Partial Discharge (PD) is one of the most important indicators of the condition of a power cable. If not detected and resolved early, PD can result in insulation deterioration, leading to failures in power cables.
This is why partial discharge cable testing and monitoring is a crucial aspect of cable testing and maintenance. In this process, cable insulation is continuously monitored, and PD activity is detected early to mitigate the risks of failure. By utilizing this testing and monitoring method, it is possible to detect the onset of PD and address it before it becomes a more significant issue.
Therefore, PD cable testing and monitoring has become a common practice in the cable industry, as it reduces the likelihood of cable failure and enhances the reliability of power distribution systems.
Medium voltage (MV) cables are critical components in power distribution systems and their integrity is paramount for ensuring reliable power delivery.
Unlike other distribution components such as switchgear and transformers, medium voltage cable installation is much more demanding and because of this, field acceptance testing is critical to ensuring the cables will provide reliable power for decades.
100% of every MV cable reel produced in the U.S. by cable manufacturing factories is tested for partial discharge activity as part of the required quality assurance process.
Factories use PD testing because this test is by far the best method for detecting cable flaws and the PD test has evolved into specification standards to ensure no defects are present in the final product.
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Partial Discharge (PD) is a small spark that “partially” bridges the insulation between two electrodes. Essentially, at medium voltage levels the electrical field stress is much greater than at lower voltages and any compromise in the electrical field that is sufficient to initiate discharge will lead to future failure as the high-energy spark creates a path from the conductor to the ground where complete failure ensues.
Originally, testing was simple and consisted of overstressing the cable using AC test sources. If it doesn’t fail at 2x operating voltage or some other multiple, the insulation should be acceptable for service. This thinking seemed logical but had several flaws.
Unlike other components, cables are highly capacitive due to their length and an ac source large enough to overcome this capacitance was too impractical for field use thus DC testing was adopted.
The DC Hypot test, which was widely used as an acceptance testing standard for many years and is still utilized today, was known for its portability. However, as more advanced testing methods were developed, it became apparent that the DC Hypot test could only identify major defects, lacking the capability to detect finer issues.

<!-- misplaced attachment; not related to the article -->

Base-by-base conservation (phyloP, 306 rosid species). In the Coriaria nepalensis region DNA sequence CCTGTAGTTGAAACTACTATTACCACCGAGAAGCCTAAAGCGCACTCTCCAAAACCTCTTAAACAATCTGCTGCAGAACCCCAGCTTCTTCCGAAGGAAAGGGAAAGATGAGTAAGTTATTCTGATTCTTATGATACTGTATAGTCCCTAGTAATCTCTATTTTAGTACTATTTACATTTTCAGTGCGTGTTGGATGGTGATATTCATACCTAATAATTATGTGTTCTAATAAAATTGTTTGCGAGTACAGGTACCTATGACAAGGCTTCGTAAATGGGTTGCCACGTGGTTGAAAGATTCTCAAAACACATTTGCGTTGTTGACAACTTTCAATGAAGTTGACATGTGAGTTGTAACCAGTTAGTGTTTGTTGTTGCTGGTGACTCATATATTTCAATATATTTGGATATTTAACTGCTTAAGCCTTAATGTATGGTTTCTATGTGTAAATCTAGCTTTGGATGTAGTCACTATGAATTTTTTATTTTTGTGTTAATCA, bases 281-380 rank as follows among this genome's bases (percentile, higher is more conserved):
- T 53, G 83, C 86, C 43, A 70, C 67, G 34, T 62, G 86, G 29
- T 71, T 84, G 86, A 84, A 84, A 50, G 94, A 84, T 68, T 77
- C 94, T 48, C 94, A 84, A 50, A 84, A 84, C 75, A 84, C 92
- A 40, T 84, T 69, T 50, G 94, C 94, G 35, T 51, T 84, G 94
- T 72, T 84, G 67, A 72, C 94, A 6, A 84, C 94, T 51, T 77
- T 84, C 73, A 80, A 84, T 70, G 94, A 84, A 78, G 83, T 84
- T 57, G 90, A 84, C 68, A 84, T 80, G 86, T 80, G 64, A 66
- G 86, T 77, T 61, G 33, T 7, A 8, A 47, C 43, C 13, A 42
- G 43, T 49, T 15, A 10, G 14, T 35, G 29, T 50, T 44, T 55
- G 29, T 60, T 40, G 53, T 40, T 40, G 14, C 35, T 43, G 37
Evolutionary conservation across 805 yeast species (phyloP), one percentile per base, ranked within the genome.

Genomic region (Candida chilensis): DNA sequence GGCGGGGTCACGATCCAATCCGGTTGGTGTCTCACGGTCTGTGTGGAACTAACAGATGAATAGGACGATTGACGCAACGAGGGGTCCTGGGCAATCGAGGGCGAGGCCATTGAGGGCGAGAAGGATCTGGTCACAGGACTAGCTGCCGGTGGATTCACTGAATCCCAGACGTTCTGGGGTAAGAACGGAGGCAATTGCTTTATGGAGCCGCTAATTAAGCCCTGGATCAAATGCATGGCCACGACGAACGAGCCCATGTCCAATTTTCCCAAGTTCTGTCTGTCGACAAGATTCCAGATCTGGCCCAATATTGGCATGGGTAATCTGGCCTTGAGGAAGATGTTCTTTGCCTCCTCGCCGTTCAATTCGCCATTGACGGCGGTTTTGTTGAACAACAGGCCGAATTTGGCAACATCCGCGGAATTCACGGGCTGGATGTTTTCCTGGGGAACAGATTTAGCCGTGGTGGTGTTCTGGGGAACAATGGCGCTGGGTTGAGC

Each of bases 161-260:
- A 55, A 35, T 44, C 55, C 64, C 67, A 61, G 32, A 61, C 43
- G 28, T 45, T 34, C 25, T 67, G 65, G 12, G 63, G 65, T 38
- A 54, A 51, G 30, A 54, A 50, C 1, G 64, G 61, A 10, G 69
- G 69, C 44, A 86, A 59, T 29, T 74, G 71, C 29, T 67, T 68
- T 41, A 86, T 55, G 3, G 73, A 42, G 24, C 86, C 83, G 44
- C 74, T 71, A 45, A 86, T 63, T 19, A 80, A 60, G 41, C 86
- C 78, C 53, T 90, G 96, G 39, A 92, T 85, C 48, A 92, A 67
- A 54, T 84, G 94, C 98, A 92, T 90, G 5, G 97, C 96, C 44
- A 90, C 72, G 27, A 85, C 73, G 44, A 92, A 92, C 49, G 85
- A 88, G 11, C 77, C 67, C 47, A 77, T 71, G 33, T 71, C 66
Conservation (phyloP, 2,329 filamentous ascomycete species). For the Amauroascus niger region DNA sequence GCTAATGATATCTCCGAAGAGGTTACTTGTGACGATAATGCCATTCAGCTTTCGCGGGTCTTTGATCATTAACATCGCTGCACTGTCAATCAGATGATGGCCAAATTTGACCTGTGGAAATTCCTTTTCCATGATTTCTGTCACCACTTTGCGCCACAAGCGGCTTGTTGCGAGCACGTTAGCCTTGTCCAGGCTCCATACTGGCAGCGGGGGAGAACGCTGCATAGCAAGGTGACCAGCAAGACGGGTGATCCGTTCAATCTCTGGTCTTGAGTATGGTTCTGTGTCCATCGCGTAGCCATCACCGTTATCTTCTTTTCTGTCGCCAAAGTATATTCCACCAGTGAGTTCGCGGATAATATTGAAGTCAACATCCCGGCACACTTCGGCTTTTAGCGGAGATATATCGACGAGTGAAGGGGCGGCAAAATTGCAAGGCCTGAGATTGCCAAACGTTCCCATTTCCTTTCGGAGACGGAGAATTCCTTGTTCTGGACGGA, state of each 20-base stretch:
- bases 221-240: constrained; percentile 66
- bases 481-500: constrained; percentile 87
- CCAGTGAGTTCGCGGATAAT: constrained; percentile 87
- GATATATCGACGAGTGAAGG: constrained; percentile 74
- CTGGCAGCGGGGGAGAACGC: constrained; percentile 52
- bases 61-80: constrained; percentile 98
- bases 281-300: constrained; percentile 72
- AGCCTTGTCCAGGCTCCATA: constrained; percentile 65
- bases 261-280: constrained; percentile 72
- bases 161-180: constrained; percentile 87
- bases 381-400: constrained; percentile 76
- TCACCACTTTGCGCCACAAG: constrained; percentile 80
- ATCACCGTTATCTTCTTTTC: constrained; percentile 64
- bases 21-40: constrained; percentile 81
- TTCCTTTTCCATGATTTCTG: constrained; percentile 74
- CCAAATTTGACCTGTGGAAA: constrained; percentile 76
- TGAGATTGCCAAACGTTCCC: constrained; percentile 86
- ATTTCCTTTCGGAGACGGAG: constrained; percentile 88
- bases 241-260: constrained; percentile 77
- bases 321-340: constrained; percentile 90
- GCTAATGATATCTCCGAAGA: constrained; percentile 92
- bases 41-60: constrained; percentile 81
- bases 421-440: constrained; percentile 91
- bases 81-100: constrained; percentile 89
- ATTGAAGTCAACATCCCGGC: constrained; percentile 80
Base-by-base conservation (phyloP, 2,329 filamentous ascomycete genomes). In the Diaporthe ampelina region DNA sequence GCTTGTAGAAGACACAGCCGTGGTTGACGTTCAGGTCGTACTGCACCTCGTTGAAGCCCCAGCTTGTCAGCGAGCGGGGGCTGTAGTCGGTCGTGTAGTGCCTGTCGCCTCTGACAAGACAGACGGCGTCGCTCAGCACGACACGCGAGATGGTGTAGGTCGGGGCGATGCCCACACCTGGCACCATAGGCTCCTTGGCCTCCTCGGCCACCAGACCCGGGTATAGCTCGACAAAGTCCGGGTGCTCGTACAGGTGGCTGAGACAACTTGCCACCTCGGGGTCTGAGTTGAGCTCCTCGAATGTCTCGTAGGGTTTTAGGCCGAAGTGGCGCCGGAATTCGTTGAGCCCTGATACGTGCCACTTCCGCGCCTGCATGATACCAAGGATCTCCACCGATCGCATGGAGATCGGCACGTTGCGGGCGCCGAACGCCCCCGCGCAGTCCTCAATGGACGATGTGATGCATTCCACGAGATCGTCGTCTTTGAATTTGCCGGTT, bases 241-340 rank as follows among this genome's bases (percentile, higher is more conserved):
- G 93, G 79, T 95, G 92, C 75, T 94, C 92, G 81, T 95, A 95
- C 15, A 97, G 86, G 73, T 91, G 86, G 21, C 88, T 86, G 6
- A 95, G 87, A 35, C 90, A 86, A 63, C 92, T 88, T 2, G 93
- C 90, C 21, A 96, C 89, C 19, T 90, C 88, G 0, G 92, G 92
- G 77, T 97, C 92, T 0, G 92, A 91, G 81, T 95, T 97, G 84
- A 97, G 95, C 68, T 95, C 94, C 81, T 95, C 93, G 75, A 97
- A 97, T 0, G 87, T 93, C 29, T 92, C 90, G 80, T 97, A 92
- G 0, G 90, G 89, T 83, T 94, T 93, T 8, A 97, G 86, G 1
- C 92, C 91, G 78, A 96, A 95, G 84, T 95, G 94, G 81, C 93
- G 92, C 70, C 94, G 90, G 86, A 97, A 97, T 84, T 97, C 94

Moreover, it was discovered that this type of testing actually reduced the lifespan of “service aged” cables due to the polarization of water trees that develop over time, often leading to failures in older cables. As a result, alternative testing methods have proven to be more effective and reliable in ensuring the longevity and performance of cables.
In the search for a more reliable and less damaging test method, Very Low Frequency (VLF) testing emerged as a solution. The VLF test offered several advantages over the DC test, as it did not damage water-treed cables and the operating frequency of 0.1 Hz allowed for much smaller test equipment compared to a 60 Hz set.
However, it is important to note that VLF testing is still an overpotential go/no-go test, meaning it can only determine if the cable fails or not, without providing further insight into its actual condition. Additionally, this test method does not effectively detect partial discharge, which is a primary cause of new cable failures. While VLF testing provided improvements, a comprehensive evaluation of cable condition requires additional assessment methods.
An advancement in testing methods from VLF testing was the introduction of VLF Tan-Delta testing. This test utilizes a VLF source and measurement components to calculate the “loss angle” or the conductive component of the insulation. As this conduction is primarily caused by water-treeing, Tan-Delta testing became a reliable method for evaluating the condition of service-aged cables.
However, it should be noted that this testing method is not particularly useful for determining the condition of new cables. Nevertheless, Tan-Delta testing proved to be an effective tool for assessing the condition of cables that have been in service for some time.
Therefore, Partial Discharge (PD) test methods were developed for field cable assessment. Their unparalleled ability to accurately assess cable health makes PD Testing the undisputed champion among cable test methods. Since a true 60Hz test set was too physically large for field use, other technologies were developed to reproduce the 60Hz voltage “rise time” or “slope” and thus accurately replicate actual factory PD test results.
The two field test voltage sources that were found to accomplish these goals are known as Damped AC (DAC) and Cosine Rectangular.
Typical VLF sources can be used to perform PD testing but this equipment produces 0.1Hz sinusoidal voltages with rise times much too slow to reproduce factory 60Hz results and do not to replicate factory 60Hz test results.
However, partial discharge testing using DAC or Cosine Rectangular sources do not have this issue due to their much faster rise time are by far the best test for assessment of new cable installations.
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